Inaction breeds doubt and fear. Action breeds confidence and courage. If you want to conquer fear, do not sit home and think about it. Go out and get busy."

- Dale Carnegie

Realtors Welcome

I have traditionally sold houses in three ways
1. To homeowners
2. To lease-option tenants
3. To investors

If you have clients that fall into any or all of these categories, you can earn 3% commissions by selling them my houses.

One recent example in which a realtor sold an investor 9 houses within one month and made nine commissions by just bringing an investor to me and letting me explain the program to him.

Please call me at 601-502-7040 for more information on how we can work together.

Monday, June 25, 2007

Real Estate Info

When I talk to people about investing in real estate for a living the comment I hear the most is “I’ve always wanted to do that.” From the popular TV shows about fixing up homes to the stories of little old ladies that become millionaire landlords, just about everyone is familiar with the idea of making money in real estate. Why then, do very few people actually get in the business? The most common reasons I hear are:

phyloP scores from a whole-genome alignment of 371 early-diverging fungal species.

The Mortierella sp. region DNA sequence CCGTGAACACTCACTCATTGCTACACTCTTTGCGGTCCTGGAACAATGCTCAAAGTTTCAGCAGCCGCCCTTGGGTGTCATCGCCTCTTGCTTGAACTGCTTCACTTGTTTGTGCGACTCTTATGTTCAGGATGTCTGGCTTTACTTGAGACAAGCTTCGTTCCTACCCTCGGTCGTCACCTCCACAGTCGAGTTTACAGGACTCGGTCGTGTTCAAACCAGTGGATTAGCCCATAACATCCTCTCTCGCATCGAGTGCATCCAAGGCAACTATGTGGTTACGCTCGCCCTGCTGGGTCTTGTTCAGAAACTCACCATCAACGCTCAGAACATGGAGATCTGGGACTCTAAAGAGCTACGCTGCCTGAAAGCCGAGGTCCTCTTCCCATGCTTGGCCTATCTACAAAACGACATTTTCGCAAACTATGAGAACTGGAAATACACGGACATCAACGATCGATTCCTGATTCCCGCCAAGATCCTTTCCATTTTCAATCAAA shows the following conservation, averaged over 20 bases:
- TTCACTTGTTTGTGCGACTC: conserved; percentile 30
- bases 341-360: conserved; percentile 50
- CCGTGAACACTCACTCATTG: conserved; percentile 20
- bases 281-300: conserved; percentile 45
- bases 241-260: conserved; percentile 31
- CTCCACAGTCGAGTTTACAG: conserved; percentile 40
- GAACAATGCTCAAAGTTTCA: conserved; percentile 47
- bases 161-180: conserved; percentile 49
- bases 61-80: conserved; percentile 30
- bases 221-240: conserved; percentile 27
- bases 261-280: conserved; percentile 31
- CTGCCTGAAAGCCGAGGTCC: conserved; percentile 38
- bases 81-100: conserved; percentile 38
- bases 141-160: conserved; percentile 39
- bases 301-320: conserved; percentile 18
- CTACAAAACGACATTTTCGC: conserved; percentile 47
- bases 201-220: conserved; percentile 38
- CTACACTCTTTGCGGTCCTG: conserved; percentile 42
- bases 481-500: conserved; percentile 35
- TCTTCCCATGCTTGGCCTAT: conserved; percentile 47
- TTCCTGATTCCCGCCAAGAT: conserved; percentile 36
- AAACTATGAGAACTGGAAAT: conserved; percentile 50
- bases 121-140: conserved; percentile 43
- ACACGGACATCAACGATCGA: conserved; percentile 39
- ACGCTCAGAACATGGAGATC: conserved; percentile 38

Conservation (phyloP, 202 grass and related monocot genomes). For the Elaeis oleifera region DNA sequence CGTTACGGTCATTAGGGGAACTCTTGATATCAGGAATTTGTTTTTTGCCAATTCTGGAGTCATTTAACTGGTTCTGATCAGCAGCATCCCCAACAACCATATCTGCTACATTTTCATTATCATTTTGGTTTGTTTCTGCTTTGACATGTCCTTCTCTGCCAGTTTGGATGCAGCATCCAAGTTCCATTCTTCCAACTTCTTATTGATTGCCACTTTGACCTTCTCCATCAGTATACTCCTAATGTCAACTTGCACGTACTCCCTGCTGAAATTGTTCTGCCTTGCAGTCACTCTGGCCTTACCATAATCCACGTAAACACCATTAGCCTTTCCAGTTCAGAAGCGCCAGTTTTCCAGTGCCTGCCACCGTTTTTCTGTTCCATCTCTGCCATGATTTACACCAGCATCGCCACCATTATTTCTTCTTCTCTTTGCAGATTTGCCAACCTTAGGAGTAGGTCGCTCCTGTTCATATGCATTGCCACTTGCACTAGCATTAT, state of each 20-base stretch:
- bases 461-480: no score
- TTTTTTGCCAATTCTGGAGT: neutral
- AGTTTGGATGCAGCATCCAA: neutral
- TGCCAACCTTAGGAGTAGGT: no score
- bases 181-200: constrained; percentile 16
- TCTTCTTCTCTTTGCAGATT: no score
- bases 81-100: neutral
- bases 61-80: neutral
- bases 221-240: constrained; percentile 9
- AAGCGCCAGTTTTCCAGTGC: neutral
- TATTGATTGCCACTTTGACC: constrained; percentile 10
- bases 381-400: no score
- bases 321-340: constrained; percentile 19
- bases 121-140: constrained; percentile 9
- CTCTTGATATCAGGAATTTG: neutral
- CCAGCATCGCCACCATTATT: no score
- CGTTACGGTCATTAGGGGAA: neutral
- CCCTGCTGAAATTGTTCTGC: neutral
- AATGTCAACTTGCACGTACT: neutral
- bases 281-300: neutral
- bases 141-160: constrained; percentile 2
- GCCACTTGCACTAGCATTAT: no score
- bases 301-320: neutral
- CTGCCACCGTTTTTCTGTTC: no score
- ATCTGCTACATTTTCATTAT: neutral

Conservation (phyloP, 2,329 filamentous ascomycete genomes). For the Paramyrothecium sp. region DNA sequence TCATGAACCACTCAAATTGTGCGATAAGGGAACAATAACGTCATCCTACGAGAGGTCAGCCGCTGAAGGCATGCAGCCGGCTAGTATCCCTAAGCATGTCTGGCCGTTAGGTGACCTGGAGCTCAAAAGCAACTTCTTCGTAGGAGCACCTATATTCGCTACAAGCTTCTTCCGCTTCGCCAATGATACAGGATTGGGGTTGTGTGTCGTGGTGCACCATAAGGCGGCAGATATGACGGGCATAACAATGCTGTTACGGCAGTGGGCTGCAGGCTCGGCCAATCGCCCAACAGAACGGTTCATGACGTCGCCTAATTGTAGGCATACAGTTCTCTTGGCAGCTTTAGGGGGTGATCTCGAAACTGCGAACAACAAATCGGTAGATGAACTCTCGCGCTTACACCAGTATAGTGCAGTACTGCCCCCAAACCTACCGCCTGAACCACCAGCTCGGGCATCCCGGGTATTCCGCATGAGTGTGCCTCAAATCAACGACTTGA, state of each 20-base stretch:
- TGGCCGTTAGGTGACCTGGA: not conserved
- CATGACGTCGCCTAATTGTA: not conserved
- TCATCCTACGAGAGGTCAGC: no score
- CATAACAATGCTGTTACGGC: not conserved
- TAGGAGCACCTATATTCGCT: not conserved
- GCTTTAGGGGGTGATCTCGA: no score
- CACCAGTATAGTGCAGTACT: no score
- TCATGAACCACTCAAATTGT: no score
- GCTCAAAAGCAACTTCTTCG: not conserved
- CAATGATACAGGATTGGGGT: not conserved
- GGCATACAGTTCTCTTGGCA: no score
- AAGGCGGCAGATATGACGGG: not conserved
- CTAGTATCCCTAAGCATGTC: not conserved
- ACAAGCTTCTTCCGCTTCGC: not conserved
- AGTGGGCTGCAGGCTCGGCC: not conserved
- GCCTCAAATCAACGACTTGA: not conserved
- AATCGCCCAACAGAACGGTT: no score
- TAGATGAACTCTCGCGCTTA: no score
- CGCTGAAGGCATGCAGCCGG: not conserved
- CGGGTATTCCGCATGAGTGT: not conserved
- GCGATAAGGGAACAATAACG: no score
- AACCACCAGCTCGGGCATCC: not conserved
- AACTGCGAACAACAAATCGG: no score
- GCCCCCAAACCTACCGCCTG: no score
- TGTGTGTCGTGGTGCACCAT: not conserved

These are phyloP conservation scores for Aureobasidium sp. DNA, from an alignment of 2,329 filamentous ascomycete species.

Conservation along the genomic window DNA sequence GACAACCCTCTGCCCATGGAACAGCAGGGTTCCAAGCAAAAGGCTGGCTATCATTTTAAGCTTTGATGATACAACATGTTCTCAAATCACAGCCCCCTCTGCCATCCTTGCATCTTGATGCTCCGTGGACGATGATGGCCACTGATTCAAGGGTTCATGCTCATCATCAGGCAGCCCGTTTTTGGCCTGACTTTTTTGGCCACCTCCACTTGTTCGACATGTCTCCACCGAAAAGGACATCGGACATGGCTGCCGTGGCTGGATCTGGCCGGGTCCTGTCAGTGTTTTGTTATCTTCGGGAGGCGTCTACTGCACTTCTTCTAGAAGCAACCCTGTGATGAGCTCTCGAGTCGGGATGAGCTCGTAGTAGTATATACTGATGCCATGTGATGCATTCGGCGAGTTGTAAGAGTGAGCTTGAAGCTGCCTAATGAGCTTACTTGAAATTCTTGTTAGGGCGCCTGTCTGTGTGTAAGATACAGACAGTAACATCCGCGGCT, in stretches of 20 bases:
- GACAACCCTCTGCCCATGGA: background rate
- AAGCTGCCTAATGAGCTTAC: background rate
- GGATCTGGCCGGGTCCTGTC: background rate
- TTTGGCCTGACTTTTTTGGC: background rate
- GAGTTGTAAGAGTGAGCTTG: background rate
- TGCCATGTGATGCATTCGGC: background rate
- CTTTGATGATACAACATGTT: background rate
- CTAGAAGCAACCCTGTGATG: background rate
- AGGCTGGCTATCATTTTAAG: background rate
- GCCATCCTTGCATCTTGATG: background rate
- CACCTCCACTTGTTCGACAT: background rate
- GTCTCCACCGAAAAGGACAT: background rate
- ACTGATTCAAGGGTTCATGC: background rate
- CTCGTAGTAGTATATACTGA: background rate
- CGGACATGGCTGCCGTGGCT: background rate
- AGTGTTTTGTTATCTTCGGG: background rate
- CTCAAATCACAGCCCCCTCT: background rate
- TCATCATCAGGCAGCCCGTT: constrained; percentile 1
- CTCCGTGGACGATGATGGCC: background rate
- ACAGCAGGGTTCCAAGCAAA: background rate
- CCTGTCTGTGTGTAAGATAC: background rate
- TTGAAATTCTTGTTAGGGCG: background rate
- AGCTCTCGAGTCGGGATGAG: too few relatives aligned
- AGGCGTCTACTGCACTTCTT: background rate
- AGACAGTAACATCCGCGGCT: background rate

I don’t know anything about fixing up houses.

I don’t want to spend my weekends doing maintenance on properties.

I don’t know how or don’t want to deal with tenants.

I don’t have the down payment to buy the properties.

How do I know if I am getting a good deal?

I don’t want to quit my job and do this full time.

I have no idea where to even start and I don’t want to do this alone.

After hearing these reasons over and over, I realized that if I wanted to help my friends and family to invest in real estate I needed to come up with a program that took out many of the unpleasant aspects of the business. I looked at the many different ways of making money in real estate and put together a program that best fit the needs of the casual investor. My Residual Income for Life program is the best way to get started investing in real estate. Here are just a few of benefits: